Asking for A Friend: Do you Trust in Science? Or Nature?


For two years now, we have faced an unexpected, unknown monster. COVID and its various forms have surprised and challenged all of us. Each of our lives is reeling from different interactions from the novel pandemic. In April 2020, the American Embassy sent a chilling email to Americans living in Japan. They suggested Americans leave the country immediately or hunker down for some indefinite period.

Initially, I chose to stay in Japan. My life in Tokyo was clean, low-tension, and bike-friendly; an excellent place to lay low. In Japan, ex-pats left, social life dried up, and the calendar became riddled with canceled events. New strands & COVID scares kept people home. I found new hobbies and took long, solo walks. As time wore on, the discomforts in my Tokyo life grew, as did a longing to see my family. In the early summer of 2021, when shots were available for Tokyo residents, I urgently took my first vaccine. Pre-Olympics, at least half of Tokyo was still unvaccinated. By August 2021, I was ready to face and see a different world. When I left Tokyo, I naively expected last summer to be the end of this conundrum.


Hawaiian Shocks

Before heading back to the continental USA, I wanted to prepare myself for reverse culture shock and thought stopping here on the Big Island of Hawaii would help. Instead, when I first arrived in August 2021, I got a new culture shock. So many stores and restaurants here seemed oblivious to COVID. I went into a south island coffee shop with some acquaintances and nearly had a panic when I noticed no one was masked. I ended up stepping outside to keep my cool. Later on that first trip, we drove through Hilo where I saw a city block of anti-vaxxers holding demonstrations.

The few times I engaged in honest conversations with COVID deniers, I saw Swiss-cheese logic in place for the fundamentals of reasoning. For the sanctity of my surroundings, I did not push for agreements. Instead, I just started listening. In trying to understand and know this place, I noticed an aversion to the mainland. People moved to this remote island to find a place that is not America, but still is technically in America. I see a distrust of the government, disdain for nosy neighbors, and a strange disregard for science. Here, the appreciation for science is limited to the bounties of fruits in nature. This part of Hawaii island, the Kau region, also has an outsized share of poverty, hunger, and homelessness.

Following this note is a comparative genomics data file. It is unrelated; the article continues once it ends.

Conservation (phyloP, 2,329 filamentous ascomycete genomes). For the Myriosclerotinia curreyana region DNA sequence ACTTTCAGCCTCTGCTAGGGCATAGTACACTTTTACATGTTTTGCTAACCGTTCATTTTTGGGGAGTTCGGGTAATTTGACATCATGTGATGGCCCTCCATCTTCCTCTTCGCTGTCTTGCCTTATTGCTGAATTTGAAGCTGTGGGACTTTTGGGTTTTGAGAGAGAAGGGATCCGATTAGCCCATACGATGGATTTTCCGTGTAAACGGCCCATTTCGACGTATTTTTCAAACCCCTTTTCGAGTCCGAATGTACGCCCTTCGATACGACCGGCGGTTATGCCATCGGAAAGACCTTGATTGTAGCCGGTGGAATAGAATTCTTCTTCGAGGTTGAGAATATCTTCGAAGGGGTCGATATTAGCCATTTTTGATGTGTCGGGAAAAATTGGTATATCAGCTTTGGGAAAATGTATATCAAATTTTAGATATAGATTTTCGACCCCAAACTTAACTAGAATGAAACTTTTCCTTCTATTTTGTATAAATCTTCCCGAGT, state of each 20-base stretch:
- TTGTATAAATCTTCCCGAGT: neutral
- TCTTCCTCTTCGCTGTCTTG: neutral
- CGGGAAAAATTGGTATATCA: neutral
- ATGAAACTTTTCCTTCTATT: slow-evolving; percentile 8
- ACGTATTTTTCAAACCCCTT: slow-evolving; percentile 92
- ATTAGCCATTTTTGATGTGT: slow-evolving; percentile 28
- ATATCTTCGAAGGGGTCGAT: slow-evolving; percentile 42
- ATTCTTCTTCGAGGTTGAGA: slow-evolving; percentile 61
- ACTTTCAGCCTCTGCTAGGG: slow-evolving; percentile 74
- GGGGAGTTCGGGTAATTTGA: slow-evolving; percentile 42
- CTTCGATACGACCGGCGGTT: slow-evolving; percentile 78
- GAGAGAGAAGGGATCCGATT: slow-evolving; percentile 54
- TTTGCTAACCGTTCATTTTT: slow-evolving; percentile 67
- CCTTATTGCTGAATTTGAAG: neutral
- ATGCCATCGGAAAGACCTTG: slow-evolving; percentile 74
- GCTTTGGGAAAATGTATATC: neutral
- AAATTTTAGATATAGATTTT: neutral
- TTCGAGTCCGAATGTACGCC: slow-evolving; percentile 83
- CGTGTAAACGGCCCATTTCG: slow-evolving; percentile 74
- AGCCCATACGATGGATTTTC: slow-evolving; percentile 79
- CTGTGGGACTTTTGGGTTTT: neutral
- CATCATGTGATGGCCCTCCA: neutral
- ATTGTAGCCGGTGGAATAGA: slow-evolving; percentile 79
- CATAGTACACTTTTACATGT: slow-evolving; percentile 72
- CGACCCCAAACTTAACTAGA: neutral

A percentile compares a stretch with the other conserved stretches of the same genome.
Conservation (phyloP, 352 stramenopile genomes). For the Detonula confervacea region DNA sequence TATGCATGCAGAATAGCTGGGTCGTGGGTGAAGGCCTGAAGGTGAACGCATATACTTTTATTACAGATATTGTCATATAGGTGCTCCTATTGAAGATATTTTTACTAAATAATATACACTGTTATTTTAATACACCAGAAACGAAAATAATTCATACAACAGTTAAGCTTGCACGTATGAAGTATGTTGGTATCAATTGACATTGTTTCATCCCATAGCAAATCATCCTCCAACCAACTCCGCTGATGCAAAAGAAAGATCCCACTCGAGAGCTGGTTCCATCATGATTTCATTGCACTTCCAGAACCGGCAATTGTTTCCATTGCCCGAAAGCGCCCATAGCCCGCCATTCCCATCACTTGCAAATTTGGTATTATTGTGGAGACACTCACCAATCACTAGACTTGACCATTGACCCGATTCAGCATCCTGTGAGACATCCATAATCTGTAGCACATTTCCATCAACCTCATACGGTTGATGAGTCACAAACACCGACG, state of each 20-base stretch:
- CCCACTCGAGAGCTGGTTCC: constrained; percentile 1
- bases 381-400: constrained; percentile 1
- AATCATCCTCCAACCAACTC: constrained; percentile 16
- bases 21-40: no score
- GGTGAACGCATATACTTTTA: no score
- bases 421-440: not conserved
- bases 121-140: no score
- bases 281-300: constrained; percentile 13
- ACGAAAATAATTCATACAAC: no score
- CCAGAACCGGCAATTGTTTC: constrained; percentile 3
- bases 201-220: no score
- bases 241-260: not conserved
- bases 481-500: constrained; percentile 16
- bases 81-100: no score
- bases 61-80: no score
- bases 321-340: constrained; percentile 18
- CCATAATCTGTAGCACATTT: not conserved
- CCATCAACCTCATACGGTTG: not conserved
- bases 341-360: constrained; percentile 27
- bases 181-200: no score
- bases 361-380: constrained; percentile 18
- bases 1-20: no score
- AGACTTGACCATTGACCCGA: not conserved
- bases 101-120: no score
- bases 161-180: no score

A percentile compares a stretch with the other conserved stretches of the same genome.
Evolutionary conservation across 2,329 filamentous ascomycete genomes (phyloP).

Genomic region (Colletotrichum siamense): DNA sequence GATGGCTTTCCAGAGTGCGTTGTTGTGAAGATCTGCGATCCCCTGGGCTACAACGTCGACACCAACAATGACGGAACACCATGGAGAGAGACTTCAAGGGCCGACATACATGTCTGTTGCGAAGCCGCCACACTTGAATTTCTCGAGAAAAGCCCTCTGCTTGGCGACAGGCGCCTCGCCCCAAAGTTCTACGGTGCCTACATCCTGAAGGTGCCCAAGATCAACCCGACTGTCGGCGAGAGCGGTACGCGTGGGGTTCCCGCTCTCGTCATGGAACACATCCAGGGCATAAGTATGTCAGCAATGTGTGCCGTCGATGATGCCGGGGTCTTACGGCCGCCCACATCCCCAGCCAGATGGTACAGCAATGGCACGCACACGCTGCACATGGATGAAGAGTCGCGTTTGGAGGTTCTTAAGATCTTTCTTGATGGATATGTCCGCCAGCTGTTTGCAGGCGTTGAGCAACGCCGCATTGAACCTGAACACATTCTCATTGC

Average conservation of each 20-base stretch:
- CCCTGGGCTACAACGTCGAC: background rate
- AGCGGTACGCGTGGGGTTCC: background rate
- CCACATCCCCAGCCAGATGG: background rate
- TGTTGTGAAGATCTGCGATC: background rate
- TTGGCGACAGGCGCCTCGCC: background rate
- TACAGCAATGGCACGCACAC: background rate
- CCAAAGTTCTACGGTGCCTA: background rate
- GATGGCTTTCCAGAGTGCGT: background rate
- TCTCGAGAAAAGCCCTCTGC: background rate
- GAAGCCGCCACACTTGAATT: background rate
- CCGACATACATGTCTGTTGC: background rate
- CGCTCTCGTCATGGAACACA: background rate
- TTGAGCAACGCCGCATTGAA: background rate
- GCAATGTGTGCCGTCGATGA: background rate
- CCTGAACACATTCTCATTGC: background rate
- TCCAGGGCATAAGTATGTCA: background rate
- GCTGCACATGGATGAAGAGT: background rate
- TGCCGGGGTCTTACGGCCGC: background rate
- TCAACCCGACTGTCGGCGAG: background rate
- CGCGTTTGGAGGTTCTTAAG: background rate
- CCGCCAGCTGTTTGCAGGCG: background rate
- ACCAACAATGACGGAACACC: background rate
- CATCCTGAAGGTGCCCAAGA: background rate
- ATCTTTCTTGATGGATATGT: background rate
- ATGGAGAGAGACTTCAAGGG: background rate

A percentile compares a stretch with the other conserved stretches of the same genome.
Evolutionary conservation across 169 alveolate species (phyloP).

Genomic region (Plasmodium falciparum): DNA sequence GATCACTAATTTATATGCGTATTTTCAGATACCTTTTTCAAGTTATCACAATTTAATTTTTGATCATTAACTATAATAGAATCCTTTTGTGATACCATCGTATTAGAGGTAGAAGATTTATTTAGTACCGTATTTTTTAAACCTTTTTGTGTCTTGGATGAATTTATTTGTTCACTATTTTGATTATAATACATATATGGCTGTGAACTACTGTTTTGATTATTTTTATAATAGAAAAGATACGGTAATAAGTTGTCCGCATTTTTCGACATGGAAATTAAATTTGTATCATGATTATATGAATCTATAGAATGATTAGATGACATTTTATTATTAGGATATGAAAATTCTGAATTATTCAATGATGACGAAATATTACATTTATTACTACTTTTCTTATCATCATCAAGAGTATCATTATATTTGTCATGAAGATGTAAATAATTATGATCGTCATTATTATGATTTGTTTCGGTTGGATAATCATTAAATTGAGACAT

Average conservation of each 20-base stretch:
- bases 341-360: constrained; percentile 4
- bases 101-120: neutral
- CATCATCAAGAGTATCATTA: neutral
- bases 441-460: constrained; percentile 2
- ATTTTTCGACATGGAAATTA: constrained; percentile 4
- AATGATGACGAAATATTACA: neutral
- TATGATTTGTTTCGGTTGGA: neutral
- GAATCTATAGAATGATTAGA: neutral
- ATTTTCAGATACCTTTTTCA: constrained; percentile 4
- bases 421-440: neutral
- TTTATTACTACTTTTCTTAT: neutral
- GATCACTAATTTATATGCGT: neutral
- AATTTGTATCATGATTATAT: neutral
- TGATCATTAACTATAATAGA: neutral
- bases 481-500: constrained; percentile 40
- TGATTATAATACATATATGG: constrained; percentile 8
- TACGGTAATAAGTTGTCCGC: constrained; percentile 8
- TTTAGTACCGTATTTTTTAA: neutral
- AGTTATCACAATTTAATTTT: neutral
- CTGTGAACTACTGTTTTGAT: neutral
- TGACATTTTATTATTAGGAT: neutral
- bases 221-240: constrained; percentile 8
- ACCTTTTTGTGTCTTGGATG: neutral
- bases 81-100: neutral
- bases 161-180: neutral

This island gave me an actual culture shock. A few words, overheard from my time here: —Why should I pay the DMV $200 to register my car? — I pay for snacks with my EBT, but will pay cash for the beers. — Let me advise you on cars, but I don’t believe anyone’s expertise on anything else.

Mask, eh?

Team Science?

Growing up in a family of doctors, I take a different attitude towards expertise—especially medicine. My mother, raising two children, returned to school to get credentialed to continue practicing medicine in Georgia. My sister and I were lucky. For minor coughs and fevers, our doctor-Mom could fix us up without visiting the clinic. Did the rest of the world forget that modern medicine has reduced human suffering, increased our lifespan, and sometimes improved the quality of that lifespan?

But, of course, American medical treatment is costly, bloated, and skewed towards a defensive practice of medicine. Perhaps the companion to our medical industry, the pharmaceuticals eroded some trust after all those ads suggesting you nudge your doctor into a prescription. After working towards better health in my own life, I hear the loudest and most extreme anti-vax voices growing in adherents from the sheer rage. I get the rage (there is so much to rage about: voting rights, a social safety net, women’s issues, climate change, to name a few), but I also have a certain respect for biology.

How Does This Even Work?

Nonetheless, our general knowledge of science is relatively low for an increasingly technologized world. Unsurprisingly, our health is poor, and as a country, we have suffered an enormous loss of life in the last two years. Ironically, the country still has to import doctors, engineers, and scientists to keep our high-tech industry competitive. Our attachment to the luxuries of technology only matches our distrust of science here.   At this moment, we can re-examine our lives. I love the audacity of Naomi Klein’s perspective in the Shock Doctrine. Can we use this moment to learn how we might re-align priorities? How about education, health care, and genuine housing equality. These factors undermining general public health come from poor public education, a distrust for science, and a disrespect for the government. The anti-vacciners seem to be right at this subset.